Greek preserves thematic nouns in the first or alpha and second declension, and athematic nouns in the third declension.
The distinction between thematic and athematic stems is especially apparent in the Greek verb; they fall into two classes that are marked by quite different personal endings. Thematic verbs are also called -ω (-ô) verbs in Greek; athematic verbs are -μι (-mi) verbs, after the first person singular present tense ending that each of them uses. The entire conjugation seems to differ quite markedly between the two sets of verbs, but the differences are really the result of the thematic vowel reacting with the verb endings; in classical Greek, the present tense active endings for athematic verbs are:
- -μι, -ς, σι, -μεν, -τε, -ασι(ν)
- (-mi, -s, -si, -men, -te, -asi(n))
while the thematic verbs took the endings:
- -ω, -εις, -ει, -ομεν, -ετε, -ουσι(ν)
- (-ô, -eis, -ei, -omen, -ete, -ousi(n))
In Greek, athematic verbs are a closed class of inherited forms from the parent Indo-European language.
Other articles related to "ancient greek, greek, ancient":
... Ancient Greek Literature and Society ... The Cambridge History of Classical Literature Greek literature Volume 1 ... A History of Greek Literature ...
... Ancient Greek literature refers to literature written in the Ancient Greek language from the earliest texts until roughly the rise of the Byzantine Empire ...
... The study of Ancient Greek in European countries in addition to Latin occupied an important place in the syllabus from the Renaissance until the beginning of the 20th century ... Ancient Greek is still taught as a compulsory or optional subject especially at traditional or elite schools throughout Europe, such as public schools and grammar schools in the ... In 2006/07, 15,000 pupils studied Ancient Greek in Germany according to the Federal Statistical Office of Germany, and 280,000 pupils studied it in Italy ...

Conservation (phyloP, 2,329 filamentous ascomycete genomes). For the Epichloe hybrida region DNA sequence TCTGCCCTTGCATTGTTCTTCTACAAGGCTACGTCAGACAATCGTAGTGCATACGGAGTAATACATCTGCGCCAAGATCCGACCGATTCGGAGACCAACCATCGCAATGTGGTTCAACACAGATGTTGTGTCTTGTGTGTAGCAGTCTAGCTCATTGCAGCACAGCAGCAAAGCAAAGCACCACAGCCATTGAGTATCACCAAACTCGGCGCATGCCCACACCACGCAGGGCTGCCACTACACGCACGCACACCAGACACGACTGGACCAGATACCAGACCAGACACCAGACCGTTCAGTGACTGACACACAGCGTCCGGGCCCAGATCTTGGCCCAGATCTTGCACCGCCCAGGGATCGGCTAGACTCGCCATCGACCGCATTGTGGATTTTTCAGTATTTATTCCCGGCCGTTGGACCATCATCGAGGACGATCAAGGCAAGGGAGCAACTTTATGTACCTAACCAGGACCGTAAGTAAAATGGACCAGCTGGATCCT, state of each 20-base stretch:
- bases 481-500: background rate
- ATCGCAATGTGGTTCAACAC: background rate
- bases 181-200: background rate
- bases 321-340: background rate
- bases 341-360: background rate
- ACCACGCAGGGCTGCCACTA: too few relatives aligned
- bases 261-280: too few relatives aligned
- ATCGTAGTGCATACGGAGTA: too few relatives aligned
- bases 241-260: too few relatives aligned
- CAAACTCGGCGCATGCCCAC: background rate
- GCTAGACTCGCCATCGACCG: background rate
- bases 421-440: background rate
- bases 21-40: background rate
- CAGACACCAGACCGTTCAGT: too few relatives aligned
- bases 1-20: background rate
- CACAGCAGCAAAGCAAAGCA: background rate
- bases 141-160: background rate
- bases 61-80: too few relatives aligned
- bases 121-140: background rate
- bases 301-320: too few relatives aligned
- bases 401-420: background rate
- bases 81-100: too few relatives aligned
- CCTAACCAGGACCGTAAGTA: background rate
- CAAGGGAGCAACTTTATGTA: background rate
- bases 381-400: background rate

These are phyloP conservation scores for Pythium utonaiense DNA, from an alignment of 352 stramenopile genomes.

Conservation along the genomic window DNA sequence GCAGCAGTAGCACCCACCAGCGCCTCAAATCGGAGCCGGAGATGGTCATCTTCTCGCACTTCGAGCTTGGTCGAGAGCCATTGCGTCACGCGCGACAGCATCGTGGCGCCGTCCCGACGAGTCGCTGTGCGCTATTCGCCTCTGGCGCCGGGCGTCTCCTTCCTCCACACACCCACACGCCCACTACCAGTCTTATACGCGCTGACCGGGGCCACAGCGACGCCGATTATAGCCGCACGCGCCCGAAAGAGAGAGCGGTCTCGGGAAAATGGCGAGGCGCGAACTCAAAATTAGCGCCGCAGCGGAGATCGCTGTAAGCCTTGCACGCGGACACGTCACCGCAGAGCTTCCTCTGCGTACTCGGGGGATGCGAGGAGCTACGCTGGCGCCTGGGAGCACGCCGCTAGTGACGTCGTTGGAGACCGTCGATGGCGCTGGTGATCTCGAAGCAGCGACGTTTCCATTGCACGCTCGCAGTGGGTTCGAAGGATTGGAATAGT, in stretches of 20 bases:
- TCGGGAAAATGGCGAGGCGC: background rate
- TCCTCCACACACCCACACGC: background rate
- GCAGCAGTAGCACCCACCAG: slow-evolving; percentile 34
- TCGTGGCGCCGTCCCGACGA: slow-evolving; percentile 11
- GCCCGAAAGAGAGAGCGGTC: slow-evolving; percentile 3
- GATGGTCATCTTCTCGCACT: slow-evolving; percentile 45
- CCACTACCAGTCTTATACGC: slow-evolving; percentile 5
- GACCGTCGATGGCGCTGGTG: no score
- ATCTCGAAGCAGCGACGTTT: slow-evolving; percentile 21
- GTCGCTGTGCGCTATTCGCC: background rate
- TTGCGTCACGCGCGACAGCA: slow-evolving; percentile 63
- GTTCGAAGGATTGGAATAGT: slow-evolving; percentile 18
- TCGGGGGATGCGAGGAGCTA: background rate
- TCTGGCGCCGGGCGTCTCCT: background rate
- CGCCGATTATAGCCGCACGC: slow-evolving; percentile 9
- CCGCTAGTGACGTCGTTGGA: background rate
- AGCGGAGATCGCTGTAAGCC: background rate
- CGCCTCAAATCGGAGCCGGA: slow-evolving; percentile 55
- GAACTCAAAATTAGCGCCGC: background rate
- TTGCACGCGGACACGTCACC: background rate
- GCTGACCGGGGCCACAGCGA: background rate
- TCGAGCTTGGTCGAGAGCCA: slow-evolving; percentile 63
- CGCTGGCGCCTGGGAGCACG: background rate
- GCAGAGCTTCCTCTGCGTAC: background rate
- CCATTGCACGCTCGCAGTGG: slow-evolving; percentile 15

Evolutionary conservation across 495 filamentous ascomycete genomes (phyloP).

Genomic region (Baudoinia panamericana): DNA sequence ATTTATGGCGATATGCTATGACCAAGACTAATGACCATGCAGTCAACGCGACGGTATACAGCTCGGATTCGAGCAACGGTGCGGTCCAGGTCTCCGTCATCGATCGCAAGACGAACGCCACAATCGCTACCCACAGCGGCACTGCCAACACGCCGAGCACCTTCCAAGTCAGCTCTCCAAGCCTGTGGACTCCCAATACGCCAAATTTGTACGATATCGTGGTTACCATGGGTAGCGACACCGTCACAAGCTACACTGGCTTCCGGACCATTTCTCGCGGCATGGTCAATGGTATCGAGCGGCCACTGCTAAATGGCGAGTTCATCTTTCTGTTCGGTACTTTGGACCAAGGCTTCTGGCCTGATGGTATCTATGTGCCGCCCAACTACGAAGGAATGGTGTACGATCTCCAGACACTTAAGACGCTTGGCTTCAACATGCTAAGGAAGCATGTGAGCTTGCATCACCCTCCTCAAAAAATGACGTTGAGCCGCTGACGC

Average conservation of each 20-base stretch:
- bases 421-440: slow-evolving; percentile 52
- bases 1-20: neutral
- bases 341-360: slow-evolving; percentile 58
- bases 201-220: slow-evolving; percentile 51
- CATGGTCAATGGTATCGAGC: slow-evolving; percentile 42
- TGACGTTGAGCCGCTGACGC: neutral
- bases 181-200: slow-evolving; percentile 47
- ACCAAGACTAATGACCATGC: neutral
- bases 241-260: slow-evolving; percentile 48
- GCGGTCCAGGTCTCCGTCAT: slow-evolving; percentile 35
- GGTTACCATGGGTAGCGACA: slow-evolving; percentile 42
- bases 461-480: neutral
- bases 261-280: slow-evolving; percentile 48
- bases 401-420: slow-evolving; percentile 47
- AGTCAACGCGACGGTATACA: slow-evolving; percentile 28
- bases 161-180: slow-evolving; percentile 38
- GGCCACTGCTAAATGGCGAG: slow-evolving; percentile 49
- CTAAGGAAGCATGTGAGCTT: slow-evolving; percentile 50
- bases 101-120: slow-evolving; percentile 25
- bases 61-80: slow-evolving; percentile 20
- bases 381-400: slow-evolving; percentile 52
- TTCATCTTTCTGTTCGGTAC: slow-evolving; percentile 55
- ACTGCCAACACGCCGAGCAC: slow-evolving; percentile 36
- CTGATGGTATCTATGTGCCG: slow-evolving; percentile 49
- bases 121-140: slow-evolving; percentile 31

... etymology Example(s) tachy- Denoting something as fast, irregularly fast Ancient Greek ταχύς (tachys), fast, quickly Tachycardia -tension, -tensive pressure Latin Hypertension tetan- rigid, tense tetanus thec ...
... At one time, Latin and Ancient Greek were commonly taught in Scottish schools (and were required for entrance to the ancient universities until 1919, for ... The use of Ancient Greek is almost entirely gone in Scotland, but one example would be the motto of St Andrews University, "ΑΙΕΝ ΑΡΙΣΤΕΥΕΙΝ" (AI ...
Famous quotes containing the words greek and/or ancient:
“The decline of a culture
Mourned by scholars who dream of the ghosts of Greek boys.”
—Stephen Spender (19091995)
“The biggest difference between ancient Rome and the USA is that in Rome the common man was treated like a dog. In America he sets the tone. This is the first country where the common man could stand erect.”
—I.F. (Isidor Feinstein)